MR. JUSTICE BRENNAN took no part in the consideration or decision of these cases. MR. JUSTICE STEWART took no part in the decision of these cases.
APPENDIX TO OPINION OF THE COURT
Title 21 CFR § 130.12 (a) (5) provides:
(ii) The following principles have been developed over a period of years and are recognized by the scientific community as the essentials of adequate and well-controlled clinical investigations. They provide the basis for the determination whether there is "substantial evidence" to support the claims of effectiveness for "new drugs" and antibiotic drugs.
(1) A clear statement of the objectives of the study,
(2) A method of selection of the subjects that—
(i) Provides adequate assurance that they are suitable for the purposes of the study, diagnostic criteria of the condition to be treated or diagnosed, confirmatory laboratory tests where appropriate, and, in the case of prophylactic agents, evidence of susceptibility and exposure to the condition against which prophylaxis is desired.
(ii) Assigns the subjects to test groups in such a way as to minimize bias.
(iii) Assures comparability in test and control groups of pertinent variables, such as age, sex, severity, or duration of disease, and use of drugs other than the test drug.
(3) Explains the methods of observation and recording of results, including the variables measured, quantitation, assessment of any subject's response, and steps taken to minimize bias on the part of the subject and observer.
(4) Provides a comparison of the results of treatment or diagnosis with a control in such a fashion as to permit quantitative evaluation. The precise nature of the control must be stated and an explanation given of the methods used to minimize bias on the part of the observers and the analysts of the data. Level and methods of "blinding," if used, are to be documented. Generally, four types of comparison are recognized:
(i) No treatment: Where objective measurements of effectiveness are available and placebo effect is negligible, comparison of the objective results in comparable groups of treated and untreated patients.
(ii) Placebo control: Comparison of the results of use of the new drug entity with an inactive preparation designed to resemble the test drug as far as possible.
(iv) Historical control: In certain circumstances, such as those involving diseases with high and predictable mortality (acute leukemia of childhood), with signs and symptoms of predictable, duration or severity (fever in certain infections), or in case of prophylaxis, where morbidity is predictable, the results of use of a new drug entity may be compared quantitatively with prior experience historically derived from the adequately documented natural history of the disease or condition in comparable patients or populations with no treatment or with a regimen (therapeutic, diagnostic, prophylactic) the effectiveness of which is established.
(5) A summary of the methods of analysis and an evaluation of data derived from the study, including any appropriate statistical methods.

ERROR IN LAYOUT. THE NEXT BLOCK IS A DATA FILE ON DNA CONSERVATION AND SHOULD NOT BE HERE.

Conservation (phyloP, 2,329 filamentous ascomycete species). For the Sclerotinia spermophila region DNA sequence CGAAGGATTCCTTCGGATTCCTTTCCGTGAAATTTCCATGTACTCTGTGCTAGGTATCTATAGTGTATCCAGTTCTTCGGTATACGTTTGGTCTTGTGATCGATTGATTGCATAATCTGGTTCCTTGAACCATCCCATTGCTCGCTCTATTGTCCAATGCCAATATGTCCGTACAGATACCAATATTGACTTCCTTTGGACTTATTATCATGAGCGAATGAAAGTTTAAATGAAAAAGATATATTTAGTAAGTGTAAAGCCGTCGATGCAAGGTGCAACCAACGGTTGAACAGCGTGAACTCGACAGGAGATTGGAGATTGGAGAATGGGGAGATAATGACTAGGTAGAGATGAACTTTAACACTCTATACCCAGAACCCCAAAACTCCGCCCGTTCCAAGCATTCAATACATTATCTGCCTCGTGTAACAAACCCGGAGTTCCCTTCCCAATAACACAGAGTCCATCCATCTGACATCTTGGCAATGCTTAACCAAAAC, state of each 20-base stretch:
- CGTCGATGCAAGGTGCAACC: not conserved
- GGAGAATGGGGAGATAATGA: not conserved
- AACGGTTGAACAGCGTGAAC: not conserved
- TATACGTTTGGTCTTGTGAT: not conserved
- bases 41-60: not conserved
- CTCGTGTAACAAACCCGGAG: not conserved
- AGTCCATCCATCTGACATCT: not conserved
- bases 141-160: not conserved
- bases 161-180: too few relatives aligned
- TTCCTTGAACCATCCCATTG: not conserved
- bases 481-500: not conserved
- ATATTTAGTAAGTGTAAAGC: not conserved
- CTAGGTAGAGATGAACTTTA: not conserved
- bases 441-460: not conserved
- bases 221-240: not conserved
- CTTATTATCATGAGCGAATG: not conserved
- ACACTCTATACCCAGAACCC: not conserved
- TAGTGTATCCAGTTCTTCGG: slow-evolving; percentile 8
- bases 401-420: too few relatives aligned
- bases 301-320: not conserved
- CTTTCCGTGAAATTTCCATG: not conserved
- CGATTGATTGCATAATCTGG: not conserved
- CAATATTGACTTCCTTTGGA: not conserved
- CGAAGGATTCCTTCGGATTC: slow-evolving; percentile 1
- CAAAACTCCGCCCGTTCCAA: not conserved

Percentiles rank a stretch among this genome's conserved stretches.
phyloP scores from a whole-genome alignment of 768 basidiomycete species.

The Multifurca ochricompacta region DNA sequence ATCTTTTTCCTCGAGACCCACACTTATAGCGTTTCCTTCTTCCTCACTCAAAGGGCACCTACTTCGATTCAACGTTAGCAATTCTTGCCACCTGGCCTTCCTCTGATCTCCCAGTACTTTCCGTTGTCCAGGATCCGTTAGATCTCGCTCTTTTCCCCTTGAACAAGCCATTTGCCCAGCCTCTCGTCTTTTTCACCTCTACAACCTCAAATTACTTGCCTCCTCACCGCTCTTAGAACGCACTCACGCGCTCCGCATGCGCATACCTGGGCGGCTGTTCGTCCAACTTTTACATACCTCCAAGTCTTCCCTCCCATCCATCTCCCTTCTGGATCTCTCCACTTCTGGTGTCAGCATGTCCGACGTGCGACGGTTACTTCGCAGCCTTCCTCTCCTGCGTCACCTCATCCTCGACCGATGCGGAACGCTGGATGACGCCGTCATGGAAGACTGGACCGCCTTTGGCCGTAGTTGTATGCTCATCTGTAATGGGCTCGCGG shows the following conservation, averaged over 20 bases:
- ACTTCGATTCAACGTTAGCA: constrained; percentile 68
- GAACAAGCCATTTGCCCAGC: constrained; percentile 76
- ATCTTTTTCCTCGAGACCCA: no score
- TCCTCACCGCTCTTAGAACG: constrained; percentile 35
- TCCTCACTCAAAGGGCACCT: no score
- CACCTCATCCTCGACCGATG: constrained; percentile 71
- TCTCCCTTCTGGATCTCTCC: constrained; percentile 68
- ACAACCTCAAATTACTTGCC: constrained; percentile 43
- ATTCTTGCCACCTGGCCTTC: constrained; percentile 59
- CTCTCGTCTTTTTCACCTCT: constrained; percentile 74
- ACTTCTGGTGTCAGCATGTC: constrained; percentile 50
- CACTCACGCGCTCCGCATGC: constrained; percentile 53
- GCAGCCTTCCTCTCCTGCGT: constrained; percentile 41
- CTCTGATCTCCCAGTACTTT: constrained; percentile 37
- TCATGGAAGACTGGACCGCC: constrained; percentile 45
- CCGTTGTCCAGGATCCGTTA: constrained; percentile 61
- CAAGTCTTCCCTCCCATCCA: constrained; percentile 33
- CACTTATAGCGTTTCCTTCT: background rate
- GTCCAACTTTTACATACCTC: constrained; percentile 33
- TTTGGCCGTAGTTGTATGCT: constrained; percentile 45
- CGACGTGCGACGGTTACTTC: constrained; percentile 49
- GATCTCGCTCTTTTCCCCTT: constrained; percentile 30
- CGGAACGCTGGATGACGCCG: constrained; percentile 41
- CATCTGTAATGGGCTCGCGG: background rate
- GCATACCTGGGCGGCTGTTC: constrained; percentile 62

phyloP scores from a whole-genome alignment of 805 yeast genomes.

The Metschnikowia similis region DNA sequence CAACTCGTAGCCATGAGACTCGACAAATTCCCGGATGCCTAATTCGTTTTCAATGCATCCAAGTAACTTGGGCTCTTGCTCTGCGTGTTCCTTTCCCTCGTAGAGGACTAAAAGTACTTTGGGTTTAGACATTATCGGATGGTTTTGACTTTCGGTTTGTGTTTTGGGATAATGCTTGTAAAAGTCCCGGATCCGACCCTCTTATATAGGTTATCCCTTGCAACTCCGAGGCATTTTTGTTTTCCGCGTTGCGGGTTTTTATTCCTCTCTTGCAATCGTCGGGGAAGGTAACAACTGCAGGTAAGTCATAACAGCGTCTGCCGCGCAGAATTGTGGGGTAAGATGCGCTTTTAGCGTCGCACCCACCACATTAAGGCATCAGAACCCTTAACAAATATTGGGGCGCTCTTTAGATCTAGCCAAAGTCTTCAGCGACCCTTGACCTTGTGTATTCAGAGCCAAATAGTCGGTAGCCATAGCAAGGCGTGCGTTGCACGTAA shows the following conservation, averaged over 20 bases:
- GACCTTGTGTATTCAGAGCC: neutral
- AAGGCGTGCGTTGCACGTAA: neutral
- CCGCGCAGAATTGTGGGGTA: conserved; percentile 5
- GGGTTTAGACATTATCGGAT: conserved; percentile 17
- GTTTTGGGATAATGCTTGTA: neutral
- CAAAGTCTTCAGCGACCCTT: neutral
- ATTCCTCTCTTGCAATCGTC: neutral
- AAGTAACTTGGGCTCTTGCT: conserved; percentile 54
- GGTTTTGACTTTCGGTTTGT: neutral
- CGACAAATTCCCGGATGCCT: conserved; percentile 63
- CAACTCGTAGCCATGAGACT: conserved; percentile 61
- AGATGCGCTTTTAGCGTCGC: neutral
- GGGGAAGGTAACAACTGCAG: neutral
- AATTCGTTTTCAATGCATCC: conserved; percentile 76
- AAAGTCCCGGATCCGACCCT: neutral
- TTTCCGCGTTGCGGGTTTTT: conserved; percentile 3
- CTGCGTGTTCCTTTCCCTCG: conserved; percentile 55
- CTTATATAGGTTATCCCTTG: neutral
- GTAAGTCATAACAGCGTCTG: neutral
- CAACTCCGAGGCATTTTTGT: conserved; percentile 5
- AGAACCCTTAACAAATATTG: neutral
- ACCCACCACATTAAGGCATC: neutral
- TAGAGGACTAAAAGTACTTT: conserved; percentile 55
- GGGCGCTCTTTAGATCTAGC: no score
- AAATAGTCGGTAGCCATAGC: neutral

Provided, however, That any of the above criteria may be waived in whole or in part, either prior to the investigation or in the evaluation of a completed study, by the Director of the Bureau of Drugs with respect to a specific clinical investigation; a petition for such a waiver may be filed by any person who would be adversely affected by the application of the criteria to a particular clinical investigation; the petition should show that some or all of the criteria are not reasonably applicable to the investigation and that alternative procedures can be, or have been, followed, the results of which will or have yielded data that can and should be accepted as substantial evidence of the drug's effectiveness. A petition for a waiver shall set forth clearly and concisely the specific provision or provisions in the criteria from which waiver is sought, why the criteria are not reasonably applicable to the particular
(b) For such an investigation to be considered adequate for approval of a new drug, it is required that the test drug be standardized as to identity, strength, quality, purity, and dosage from to give significance to the results of the investigation.
(c) Uncontrolled studies or partially controlled studies are not acceptable as the sole basis for the approval of claims of effectiveness. Such studies, carefully conducted and documented, may provide corroborative support of well-controlled studies regarding efficacy and may yield valuable data regarding safety of the test drug. Such studies will be considered on their merits in the light of the principles listed here, with the exception of the requirement for the comparison of the treated subjects with controls. Isolated case reports, random experience, and reports lacking the details which permit scientific evaluation will not be considered.
MR. JUSTICE POWELL, concurring in part, and concurring in the result in part.